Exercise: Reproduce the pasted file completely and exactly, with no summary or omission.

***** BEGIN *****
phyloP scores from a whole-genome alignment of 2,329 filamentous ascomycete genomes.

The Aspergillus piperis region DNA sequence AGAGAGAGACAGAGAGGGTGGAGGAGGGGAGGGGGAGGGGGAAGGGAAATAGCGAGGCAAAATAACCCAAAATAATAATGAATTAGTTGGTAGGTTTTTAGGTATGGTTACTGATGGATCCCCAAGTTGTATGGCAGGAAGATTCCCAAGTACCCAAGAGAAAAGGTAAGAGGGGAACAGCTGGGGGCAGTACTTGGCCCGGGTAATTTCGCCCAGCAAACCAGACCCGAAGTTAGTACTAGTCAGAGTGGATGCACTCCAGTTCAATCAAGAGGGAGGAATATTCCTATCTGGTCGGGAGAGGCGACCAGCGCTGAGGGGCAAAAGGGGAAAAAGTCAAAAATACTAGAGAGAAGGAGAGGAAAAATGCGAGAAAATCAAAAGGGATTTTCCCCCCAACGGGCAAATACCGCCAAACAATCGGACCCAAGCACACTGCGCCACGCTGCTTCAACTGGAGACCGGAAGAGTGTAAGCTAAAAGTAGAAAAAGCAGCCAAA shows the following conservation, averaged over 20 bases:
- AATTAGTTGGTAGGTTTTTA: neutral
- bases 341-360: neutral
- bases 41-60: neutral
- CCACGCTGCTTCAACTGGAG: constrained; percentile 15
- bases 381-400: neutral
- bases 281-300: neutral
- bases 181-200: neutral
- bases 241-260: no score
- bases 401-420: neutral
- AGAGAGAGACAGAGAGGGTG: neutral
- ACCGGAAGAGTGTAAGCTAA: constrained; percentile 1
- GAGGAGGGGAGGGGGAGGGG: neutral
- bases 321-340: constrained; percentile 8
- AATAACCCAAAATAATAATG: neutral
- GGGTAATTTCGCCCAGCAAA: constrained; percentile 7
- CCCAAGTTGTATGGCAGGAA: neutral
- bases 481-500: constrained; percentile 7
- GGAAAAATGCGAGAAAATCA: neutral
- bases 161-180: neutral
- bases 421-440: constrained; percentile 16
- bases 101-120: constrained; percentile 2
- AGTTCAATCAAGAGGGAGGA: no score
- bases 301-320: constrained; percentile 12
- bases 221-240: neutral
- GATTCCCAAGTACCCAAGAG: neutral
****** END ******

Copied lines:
phyloP scores from a whole-genome alignment of 2,329 filamentous ascomycete genomes.

The Aspergillus piperis region DNA sequence AGAGAGAGACAGAGAGGGTGGAGGAGGGGAGGGGGAGGGGGAAGGGAAATAGCGAGGCAAAATAACCCAAAATAATAATGAATTAGTTGGTAGGTTTTTAGGTATGGTTACTGATGGATCCCCAAGTTGTATGGCAGGAAGATTCCCAAGTACCCAAGAGAAAAGGTAAGAGGGGAACAGCTGGGGGCAGTACTTGGCCCGGGTAATTTCGCCCAGCAAACCAGACCCGAAGTTAGTACTAGTCAGAGTGGATGCACTCCAGTTCAATCAAGAGGGAGGAATATTCCTATCTGGTCGGGAGAGGCGACCAGCGCTGAGGGGCAAAAGGGGAAAAAGTCAAAAATACTAGAGAGAAGGAGAGGAAAAATGCGAGAAAATCAAAAGGGATTTTCCCCCCAACGGGCAAATACCGCCAAACAATCGGACCCAAGCACACTGCGCCACGCTGCTTCAACTGGAGACCGGAAGAGTGTAAGCTAAAAGTAGAAAAAGCAGCCAAA shows the following conservation, averaged over 20 bases:
- AATTAGTTGGTAGGTTTTTA: neutral
- bases 341-360: neutral
- bases 41-60: neutral
- CCACGCTGCTTCAACTGGAG: constrained; percentile 15
- bases 381-400: neutral
- bases 281-300: neutral
- bases 181-200: neutral
- bases 241-260: no score
- bases 401-420: neutral
- AGAGAGAGACAGAGAGGGTG: neutral
- ACCGGAAGAGTGTAAGCTAA: constrained; percentile 1
- GAGGAGGGGAGGGGGAGGGG: neutral
- bases 321-340: constrained; percentile 8
- AATAACCCAAAATAATAATG: neutral
- GGGTAATTTCGCCCAGCAAA: constrained; percentile 7
- CCCAAGTTGTATGGCAGGAA: neutral
- bases 481-500: constrained; percentile 7
- GGAAAAATGCGAGAAAATCA: neutral
- bases 161-180: neutral
- bases 421-440: constrained; percentile 16
- bases 101-120: constrained; percentile 2
- AGTTCAATCAAGAGGGAGGA: no score
- bases 301-320: constrained; percentile 12
- bases 221-240: neutral
- GATTCCCAAGTACCCAAGAG: neutral